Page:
Full speech transcript:
Like all the previous speakers, I welcome this Bill as a positive step. However, I disagree with the Minister of State’s comments that human trafficking and people smuggling are different. They are hand in glove. People smuggling is often the engine that facilitates the movement in human trafficking. I do not think one can be separated from the other. It is perhaps this false dichotomy that has given rise to the criticism of IHREC and others that the Bill is silent on the victims and their rights. We need to look at both human smuggling and human trafficking together. We need to address the rights of the victims as much as we need to address punishment for those who are doing the smuggling.
Deputy Howlin gave us a most welcome history lesson on our failure over a long period to implement the directives. I read the comments of Ms Justice Iseult O’Malley in a case in 2015. She described how our system for dealing with smuggling and trafficking was not fit for purpose. Little has changed since then. The obvious consequences of that are that we continue to have victims and trafficking of people. There are also serious consequences for the State. We are tumbling down the ratings in the US State Department’s trafficking in persons, TIP, report. We have been on the tier 2 watchlist for the past two years. A state only gets two years on the tier 2 watchlist before it either drops to tier 3 or moves up to tier 1. If a state falls to tier 3, there are significant consequences. The United States, in its own laws, will not work with that state in certain areas and it becomes persona non grata, as it were, because it is on tier 3.
The reform of the national referral mechanism is long overdue. It is as overdue as the transposition of the directives. While I welcome that we are beginning to see movement on reform of the national referral mechanism, it is not moving quick enough. We need to address that. I hope this Bill gives us an opportunity to do that. As I said, we need to address the lacuna relating to victims and victims’ rights that has been identified in this Bill.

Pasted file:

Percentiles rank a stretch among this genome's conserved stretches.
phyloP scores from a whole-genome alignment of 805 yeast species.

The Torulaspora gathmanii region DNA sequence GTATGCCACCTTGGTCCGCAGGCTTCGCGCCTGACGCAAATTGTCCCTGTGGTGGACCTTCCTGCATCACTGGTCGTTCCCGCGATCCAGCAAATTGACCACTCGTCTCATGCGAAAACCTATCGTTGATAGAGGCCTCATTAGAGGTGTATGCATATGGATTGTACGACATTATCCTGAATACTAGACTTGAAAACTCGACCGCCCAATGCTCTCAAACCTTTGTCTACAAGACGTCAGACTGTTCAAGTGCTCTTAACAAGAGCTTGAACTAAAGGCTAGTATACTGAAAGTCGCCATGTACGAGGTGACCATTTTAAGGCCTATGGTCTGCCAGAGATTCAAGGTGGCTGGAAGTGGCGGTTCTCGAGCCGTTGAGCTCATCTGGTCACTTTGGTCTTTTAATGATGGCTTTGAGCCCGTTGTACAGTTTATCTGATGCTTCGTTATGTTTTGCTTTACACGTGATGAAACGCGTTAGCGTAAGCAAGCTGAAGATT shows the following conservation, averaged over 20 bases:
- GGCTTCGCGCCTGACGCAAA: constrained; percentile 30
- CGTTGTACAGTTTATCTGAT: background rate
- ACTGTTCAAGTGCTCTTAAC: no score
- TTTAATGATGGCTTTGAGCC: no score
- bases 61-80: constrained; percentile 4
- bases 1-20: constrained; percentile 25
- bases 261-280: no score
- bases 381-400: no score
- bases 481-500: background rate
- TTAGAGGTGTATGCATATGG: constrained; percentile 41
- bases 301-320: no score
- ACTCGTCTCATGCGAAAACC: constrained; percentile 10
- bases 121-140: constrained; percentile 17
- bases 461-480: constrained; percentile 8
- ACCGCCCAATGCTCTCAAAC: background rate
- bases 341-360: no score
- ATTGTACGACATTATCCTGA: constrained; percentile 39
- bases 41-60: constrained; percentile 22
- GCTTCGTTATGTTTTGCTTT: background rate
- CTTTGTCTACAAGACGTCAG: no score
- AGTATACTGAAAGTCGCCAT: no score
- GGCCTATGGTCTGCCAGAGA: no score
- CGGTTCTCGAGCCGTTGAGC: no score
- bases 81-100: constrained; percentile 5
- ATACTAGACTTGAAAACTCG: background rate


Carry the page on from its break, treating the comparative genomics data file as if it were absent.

What sort of politician would I be to simply offer criticism and not to offer a solution? The Minister of State will be glad to hear I do have a solution for him. I have a Bill sitting in the Bills Office awaiting approval. I had started work on it before the issue of the national referral mechanism reform was mentioned. This Bill addresses human trafficking and tries to improve the State’s response to it. It puts into legislation the Delphi indicators, which are important operational indicators for improving the identification of victims of trafficking. It seeks to improve the system and address the problems Ms Justice Iseult O’Malley commented on in 2015. It provides for a more victim-centred process of identification and for guardians ad litem for children and child victims of trafficking. It details supports and provisions that we can give to victims, and would be obligated to give to them, in line with best practice in legislation in other jurisdictions.
We need to look at these issues. I hope we can improve this Bill on Committee Stage by making amendments that will expand the legislation, include supports for victims and address the lacuna and gap with regard to silence in relation to victims. As I said, I have several legislative proposals I can pass on to the Minister of State which will do just that.